Is Broadcasting Sports Direct-to-Consumer A Savvy Business?

Benedicte Guichard | Tue Dec 06 2016 | Industry insights

Going direct-to-consumer is becoming a mainstream strategic course for many sports organizations. Sports fans like to take and watch their content on the go, on every device they own. That implies a change in how content suppliers envision the value chain.

As we've mentioned, sports and online streaming are a match made in heaven and recent developments have opened up the partnership to a world of possibilities.

Sports broadcast revenues and its steep growth curve

The market is thriving, as are the revenues and costs for rights acquisition. In fact, according to a recent study from PwC, sports broadcasting revenues have grown from $10.8 billion to over $15 billion between 2011 and 2015, with projected profits of $21.3 billion by 2020.

sports revenues go up along with rights

These numbers are directly affecting the prices of the sports packages and fans are faced with continuous rise of the pay TV bills.

Sports now accounts for 40% of pay-TV programming cost, according to SNL Kagan. Sports programming now costs pay-TV consumers an average of $18.37 a month and accounts for 40% of programming costs for cable, satellite and telco video providers. Programming conglomerates are paying incredibly high licensing fees to pro and collegiate sports leagues and passing the costs onto subscribers.  With the middleman taking its share, the margins are growing and control of revenues is less possible.

The technology constraints for going direct-to-consumers

Therefore, all the parties in the sports distribution chain are aware that innovation must take place and business models need to be reshaped.

The direct-to-consumer (DTC) model offers access to high-demand, high-volume content to today's entertainment lover while tapping into today's on the go mentality. But due to certain hiccups, it was struggling to gain ground and take over. According to Brent Smith from Evolution Digital, the main reasons lie in complex infrastructure needed to support these services. That infrastructure includes a content delivery network (CDN) with the needed capacity to deliver the content, the MSO fiber backbone capacity to support OTT content, the cable operator’s ability to convert web traffic from fiber to DOCSIS RF signals, service levels in each subscriber home and, finally, the capacity of a WiFi or MoCA home network.

The "softer" issues need to be added as well:

  • Programmers often desire direct relationships with their customers.
  • MSOs have to manage their bandwidth and want to take charge of the consumer experience.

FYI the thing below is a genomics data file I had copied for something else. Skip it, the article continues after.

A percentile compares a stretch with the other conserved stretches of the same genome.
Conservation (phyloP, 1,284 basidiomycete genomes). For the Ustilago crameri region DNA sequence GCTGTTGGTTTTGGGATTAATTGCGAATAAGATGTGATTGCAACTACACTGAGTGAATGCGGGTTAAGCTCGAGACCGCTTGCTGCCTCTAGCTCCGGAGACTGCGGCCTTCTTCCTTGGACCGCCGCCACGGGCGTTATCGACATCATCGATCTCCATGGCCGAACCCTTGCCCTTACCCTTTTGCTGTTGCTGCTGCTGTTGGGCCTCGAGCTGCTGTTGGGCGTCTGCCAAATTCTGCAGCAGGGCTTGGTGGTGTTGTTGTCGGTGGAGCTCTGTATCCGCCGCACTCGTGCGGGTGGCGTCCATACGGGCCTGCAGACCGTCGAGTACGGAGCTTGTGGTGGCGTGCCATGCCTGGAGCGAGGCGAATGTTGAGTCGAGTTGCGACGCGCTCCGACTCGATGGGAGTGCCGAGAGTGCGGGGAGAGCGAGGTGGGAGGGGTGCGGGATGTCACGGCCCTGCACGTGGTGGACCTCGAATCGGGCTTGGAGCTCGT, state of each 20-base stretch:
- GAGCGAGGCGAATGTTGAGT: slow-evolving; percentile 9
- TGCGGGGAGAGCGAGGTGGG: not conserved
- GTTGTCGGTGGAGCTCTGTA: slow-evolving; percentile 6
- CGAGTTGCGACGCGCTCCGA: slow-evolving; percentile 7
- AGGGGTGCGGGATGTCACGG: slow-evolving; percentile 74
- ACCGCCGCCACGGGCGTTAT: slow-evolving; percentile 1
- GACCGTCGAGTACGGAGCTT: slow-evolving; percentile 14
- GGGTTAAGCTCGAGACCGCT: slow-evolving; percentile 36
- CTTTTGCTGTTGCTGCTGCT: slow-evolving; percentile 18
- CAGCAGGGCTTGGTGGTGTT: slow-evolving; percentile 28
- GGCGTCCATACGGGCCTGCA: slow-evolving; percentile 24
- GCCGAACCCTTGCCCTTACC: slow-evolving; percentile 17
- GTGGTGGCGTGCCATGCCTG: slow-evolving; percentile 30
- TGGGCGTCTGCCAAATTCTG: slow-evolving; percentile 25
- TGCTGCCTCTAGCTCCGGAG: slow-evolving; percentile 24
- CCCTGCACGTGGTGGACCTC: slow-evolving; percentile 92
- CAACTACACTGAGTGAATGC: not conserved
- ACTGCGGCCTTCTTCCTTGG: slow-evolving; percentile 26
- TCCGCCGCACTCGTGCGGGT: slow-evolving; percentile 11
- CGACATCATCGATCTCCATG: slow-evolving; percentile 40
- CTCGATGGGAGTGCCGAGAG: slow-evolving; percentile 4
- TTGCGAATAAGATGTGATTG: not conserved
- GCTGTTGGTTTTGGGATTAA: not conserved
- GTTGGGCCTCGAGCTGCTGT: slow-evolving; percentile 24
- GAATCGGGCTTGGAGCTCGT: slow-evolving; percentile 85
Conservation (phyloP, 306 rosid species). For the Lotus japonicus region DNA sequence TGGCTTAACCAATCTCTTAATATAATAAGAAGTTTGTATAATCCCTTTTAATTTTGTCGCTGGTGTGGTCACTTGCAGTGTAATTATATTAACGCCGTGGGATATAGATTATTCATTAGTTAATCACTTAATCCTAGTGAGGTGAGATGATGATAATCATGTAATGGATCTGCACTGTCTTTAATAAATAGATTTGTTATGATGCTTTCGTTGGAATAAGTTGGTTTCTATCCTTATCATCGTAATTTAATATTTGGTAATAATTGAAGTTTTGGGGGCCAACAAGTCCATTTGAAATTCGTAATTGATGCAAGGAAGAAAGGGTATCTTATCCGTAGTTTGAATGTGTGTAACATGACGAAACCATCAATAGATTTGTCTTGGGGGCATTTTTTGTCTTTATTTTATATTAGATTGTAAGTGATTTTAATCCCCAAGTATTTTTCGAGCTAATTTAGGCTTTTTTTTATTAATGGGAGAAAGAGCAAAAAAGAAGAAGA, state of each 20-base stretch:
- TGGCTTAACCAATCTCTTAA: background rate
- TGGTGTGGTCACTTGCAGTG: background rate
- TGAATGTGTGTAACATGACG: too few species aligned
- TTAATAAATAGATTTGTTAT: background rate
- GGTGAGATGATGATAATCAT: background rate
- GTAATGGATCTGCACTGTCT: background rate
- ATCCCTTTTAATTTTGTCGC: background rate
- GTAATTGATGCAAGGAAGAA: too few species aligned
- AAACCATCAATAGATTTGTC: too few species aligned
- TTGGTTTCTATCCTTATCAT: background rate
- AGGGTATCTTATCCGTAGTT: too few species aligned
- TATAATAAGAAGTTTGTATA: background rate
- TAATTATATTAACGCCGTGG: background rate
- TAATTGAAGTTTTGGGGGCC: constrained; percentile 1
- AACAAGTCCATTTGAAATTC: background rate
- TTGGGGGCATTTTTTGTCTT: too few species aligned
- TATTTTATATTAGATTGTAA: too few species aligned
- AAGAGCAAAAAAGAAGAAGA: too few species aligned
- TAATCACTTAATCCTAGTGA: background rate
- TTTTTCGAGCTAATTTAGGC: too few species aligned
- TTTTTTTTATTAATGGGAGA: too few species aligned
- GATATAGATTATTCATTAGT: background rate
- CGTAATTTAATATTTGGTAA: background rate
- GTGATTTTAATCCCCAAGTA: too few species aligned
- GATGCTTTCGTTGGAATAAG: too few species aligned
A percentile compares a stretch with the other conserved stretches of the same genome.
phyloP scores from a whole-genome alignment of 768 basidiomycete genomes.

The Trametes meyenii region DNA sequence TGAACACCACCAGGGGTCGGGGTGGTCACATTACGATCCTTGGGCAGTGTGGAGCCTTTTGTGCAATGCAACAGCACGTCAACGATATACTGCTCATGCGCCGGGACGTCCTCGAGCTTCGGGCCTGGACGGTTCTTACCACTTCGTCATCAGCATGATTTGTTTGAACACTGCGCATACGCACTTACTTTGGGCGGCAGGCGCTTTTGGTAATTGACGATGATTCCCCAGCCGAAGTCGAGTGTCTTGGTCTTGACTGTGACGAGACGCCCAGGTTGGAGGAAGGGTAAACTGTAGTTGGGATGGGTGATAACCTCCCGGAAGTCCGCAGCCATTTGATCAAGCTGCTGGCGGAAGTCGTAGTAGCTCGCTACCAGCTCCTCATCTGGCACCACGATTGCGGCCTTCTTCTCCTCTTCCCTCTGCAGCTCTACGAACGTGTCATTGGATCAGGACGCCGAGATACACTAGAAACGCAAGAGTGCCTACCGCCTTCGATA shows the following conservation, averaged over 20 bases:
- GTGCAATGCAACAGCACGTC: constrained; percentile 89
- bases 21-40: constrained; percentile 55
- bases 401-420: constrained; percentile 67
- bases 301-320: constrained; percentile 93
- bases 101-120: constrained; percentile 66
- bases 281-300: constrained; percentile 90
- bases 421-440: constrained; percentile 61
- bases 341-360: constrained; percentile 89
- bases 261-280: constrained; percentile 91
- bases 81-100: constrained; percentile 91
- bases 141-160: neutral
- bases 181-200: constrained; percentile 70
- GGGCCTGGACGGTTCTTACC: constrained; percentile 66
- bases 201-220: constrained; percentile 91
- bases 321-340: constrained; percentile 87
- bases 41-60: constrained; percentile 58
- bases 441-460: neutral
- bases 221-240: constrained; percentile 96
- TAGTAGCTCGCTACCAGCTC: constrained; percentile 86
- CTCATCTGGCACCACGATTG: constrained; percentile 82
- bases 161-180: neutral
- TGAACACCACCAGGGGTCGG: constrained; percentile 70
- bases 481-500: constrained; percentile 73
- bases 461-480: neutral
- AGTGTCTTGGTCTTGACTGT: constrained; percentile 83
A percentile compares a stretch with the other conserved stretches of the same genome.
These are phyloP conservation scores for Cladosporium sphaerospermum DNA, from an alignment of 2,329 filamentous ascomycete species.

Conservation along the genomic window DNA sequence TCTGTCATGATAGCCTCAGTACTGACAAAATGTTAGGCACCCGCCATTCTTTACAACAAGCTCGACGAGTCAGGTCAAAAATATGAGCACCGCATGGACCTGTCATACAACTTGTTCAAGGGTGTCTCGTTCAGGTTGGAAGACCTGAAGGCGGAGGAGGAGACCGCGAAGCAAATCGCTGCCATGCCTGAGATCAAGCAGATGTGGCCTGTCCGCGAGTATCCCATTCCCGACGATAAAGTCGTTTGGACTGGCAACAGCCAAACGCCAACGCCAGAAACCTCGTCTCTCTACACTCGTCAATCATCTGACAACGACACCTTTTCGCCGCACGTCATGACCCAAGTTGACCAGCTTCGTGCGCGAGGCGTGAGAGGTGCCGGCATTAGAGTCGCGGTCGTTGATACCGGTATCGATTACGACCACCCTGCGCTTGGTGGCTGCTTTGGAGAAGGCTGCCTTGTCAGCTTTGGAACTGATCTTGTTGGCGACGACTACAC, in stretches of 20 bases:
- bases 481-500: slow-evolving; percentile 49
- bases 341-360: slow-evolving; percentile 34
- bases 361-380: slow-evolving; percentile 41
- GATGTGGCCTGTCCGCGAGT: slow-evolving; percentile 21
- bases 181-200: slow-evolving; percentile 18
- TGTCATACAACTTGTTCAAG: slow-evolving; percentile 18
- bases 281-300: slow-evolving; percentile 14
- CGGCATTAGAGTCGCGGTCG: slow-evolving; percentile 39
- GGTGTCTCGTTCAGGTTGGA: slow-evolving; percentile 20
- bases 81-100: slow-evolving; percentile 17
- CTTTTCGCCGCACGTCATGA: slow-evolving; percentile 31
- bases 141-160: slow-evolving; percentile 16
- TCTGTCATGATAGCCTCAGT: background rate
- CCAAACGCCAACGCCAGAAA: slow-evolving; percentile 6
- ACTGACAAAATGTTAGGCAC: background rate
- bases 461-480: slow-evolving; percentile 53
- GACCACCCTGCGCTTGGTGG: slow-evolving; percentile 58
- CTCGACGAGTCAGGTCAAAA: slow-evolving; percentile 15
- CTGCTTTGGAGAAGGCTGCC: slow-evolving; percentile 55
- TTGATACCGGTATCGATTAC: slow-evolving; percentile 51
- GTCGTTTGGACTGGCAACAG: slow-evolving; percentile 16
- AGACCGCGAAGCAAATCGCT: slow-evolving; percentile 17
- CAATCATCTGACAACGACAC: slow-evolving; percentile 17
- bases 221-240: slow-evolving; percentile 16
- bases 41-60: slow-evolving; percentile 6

• Virtual MVPD providers are working to displace the operator’s video service, and replace it with their own.

DTC its finding its way

Like all excellent developments, direct-to-consumer is founding a way to survive and thrive in today's digital world with its contemporary conveniences and unrivalled flexibility, particularly when it comes to sports.

Our CEO, Gilles Domartini recently gave an interview for SportBusiness, elaborating where should broadcasters and sports organizations focus when they plan to go direct. Knowing the tech contrainsts well and the scale-up approach looks like the right way to achieve ROI.

DTC has now reached a point where it has become a more cost-effective option than traditional broadcasting option for content owners, chiefly due to the up-front costs to get a channel on air are considerably lower.

In addition this, DTC caters to sport loving today's youth more than ever, as explained by Guy Bisson, director of Ampere Analysis explains:

“We call them ‘content connoisseurs’. They are young, wealthy, highly engaged with content, they like technology, they watch a little less, but not much less, TV than average, and when they do watch they tend to watch through apps and online services. They're already creating their own entertainment bundles in the home and clearly DTC fits perfectly into that.”

Fox announces a DTC plan

Wising up to the untapped power of DTC, Fox has recently announced their plans to launch a direct-to-consumer model sometime in the not so distance future.

CEO James Murdoch expressed his understanding of the challenge that lies ahead but noted that digital distributors offer less friction for consumers, as well as an enhanced user experience. Big things are happening.

There may be challenges and obstacles associated with the DTC broadcasting model, but it's plain to see just how much of a future it has, and sports content providers who take action today, will surely reap the benefits tomorrow.

Find out why sport broadcasters are deciding to go direct-to-consumer with OTT solutions:

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